(December 6, 2016)—The archaeological site that we call Fornholt sits on a ridge overlooking the grassy, well-watered valley that surrounds Mule Creek, in southwestern New Mexico. Today, the most visible parts of the site are the two architectural mounds—the remains of masonry room blocks that likely date to sometime between the late 1100s and mid-1200s.
There’s much more to Fornholt, including an unknown but probably substantial number of pit houses that predate the room blocks, but our interest was primarily in this latest settlement. We were especially interested in what appeared to be a great kiva surrounded by the larger southern room block.
I first came to Mule Creek in 2008—the first year of Archaeology Southwest’s (then the Center for Desert Archaeology) field work in the Upper Gila, carried out in collaboration with Hendrix College—as a volunteer (and a very young grad student). I wasn’t really anticipating anything long term. I had time on my hands because of a cancelled project, but my research interests were more along the lines of Chacoan great houses and spatial analysis, and my mental image of southwestern New Mexico was based primarily on the “DUST STORMS MAY EXIST” signs and endless yuccas along I-10.
My expectations about the landscape were wrong, of course, and I found myself drawn to the place, the organization, the people, and, yes, the pottery at the 3-Up site, where we worked that summer. (I wrote about the results of that work a bit in my previous post.) We first recorded Fornholt and carried out some very limited testing there in 2009, primarily to provide context for people’s later (Cliff phase or 1300s) use of other sites in the valley. When the opportunity arose to direct excavations at Fornholt as part of a dissertation project, I took it.
There were two things I found (and still find) particularly intriguing about Fornholt. This first is its general location. Between around 1000 and 1300, Mule Creek was part of a kind of social borderland, positioned between two cultural traditions (I’ll come back to the details of this later—for the time being, just take my word for it). Also, the nearby Cliff Valley—where the archaeology in other periods seems to be very similar to that in Mule Creek—was supposed to have been devoid of settlement during the 1200s. Fornholt was clearly an exception to that pattern.
I was curious to know what it would have meant to live along that kind of frontier. And getting a better handle on what was going on in the region during the 1200s would help to put Archaeology Southwest’s ongoing work on Salado settlement in the subsequent time period in a local historical context.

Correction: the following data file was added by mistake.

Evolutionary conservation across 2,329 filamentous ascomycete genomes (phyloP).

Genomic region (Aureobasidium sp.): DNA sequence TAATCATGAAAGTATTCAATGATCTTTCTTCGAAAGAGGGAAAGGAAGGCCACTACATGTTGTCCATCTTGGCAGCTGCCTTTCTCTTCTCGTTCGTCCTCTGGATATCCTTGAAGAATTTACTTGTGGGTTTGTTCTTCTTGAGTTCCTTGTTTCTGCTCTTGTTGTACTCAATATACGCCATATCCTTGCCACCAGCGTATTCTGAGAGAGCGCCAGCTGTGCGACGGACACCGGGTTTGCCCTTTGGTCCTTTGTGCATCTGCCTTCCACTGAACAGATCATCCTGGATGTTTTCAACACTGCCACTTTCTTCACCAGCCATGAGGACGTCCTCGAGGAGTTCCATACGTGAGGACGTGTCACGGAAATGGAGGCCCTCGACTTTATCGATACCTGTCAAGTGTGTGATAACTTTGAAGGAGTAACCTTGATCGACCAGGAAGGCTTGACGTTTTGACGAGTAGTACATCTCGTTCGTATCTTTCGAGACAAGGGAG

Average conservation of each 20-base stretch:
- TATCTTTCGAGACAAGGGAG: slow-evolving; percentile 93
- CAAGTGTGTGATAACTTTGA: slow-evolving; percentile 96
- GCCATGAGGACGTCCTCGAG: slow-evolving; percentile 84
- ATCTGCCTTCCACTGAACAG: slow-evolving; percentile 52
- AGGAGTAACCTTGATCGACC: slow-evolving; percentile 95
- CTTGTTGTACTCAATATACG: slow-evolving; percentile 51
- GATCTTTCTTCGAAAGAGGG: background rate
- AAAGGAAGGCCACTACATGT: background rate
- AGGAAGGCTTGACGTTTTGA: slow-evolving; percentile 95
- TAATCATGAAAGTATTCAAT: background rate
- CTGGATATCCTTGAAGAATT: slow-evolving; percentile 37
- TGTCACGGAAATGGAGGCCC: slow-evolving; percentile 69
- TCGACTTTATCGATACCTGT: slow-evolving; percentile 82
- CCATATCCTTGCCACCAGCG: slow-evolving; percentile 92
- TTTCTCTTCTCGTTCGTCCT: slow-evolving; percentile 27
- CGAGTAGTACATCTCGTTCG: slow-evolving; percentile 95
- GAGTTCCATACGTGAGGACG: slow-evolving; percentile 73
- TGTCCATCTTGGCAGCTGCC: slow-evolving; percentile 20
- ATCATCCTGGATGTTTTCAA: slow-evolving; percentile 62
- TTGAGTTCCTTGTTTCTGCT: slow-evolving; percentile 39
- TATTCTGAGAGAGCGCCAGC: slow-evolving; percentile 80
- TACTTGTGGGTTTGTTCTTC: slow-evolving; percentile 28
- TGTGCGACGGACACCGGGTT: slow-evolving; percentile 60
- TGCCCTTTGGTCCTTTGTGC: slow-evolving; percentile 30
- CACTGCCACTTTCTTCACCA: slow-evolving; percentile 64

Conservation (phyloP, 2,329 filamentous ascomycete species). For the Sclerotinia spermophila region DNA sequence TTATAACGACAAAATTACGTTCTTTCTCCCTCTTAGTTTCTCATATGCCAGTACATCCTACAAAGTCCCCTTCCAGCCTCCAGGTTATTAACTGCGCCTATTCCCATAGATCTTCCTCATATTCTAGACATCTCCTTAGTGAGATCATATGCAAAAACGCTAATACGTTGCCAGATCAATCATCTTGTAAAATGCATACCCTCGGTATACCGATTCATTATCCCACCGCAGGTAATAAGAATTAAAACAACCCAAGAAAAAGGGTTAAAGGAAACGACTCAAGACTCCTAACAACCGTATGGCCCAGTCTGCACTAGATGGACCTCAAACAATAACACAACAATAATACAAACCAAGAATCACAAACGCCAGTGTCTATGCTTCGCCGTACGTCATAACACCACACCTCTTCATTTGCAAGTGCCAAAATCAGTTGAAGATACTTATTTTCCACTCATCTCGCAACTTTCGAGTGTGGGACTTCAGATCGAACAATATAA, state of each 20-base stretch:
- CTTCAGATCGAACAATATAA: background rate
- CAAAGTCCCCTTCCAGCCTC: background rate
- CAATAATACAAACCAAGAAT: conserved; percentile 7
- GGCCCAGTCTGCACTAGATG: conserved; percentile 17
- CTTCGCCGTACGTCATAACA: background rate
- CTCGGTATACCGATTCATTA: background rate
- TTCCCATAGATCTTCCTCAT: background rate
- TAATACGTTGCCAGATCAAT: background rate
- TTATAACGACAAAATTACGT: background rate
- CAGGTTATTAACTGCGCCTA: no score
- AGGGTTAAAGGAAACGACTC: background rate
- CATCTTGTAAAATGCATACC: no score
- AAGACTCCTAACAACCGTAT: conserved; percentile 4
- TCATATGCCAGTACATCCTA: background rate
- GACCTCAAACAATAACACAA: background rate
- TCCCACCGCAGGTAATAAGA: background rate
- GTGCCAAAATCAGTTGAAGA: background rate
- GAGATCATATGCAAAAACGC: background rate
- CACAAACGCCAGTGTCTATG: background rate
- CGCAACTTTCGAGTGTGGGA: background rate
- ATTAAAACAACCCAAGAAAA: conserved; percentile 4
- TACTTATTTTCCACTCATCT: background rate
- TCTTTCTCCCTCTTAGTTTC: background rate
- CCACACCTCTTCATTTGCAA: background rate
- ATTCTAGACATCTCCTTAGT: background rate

The other element that drew me to the site was Fornholt’s great kiva. I had a longstanding interest in the social roles played by “public” or religious architecture, and Fornholt’s borderland location made for a particularly interesting comparison with more “centrally located” great kivas to the north, in the area around Reserve, NM, that were in use during the same time period.
Also, while the interpretation of Chacoan public architecture has practically become a cottage industry, and excellent work has been done on Pithouse period great kivas in the Mimbres area, the archaeology of the San Francisco and Blue River drainages hasn’t been a hotbed of archaeological debate since the 1950s. Several great kivas had been excavated in that area beginning in the mid-twentieth century, and those collections and records were ripe for reexamination.
Most of our excavation at Fornholt was carried out in 2011 and 2012. You can still read some of our posts from the field in the depths of this blog. I should add here that I’m deeply grateful to the site’s owners, as well as to all of the supervisors and students who worked at Fornholt. Since 2012, we’ve more or less finished analyzing the artifacts and samples from the site. I’ve looked at the collections and records from other great kivas or nearby contemporary sites for comparison with Fornholt and completed a dissertation (a minor item). We’re now in the final stages of preparing a technical report on the site and are processing the collection for curation (storage in a museum).
The work confirmed some of our first impressions of Fornholt; in other ways it surprised us (or at least me), offering unexpected opportunities and challenges. My goal in these posts is to provide an overview of our conclusions and how we reached them—with luck, I’ll manage to do it in a way that’s a least a little entertaining.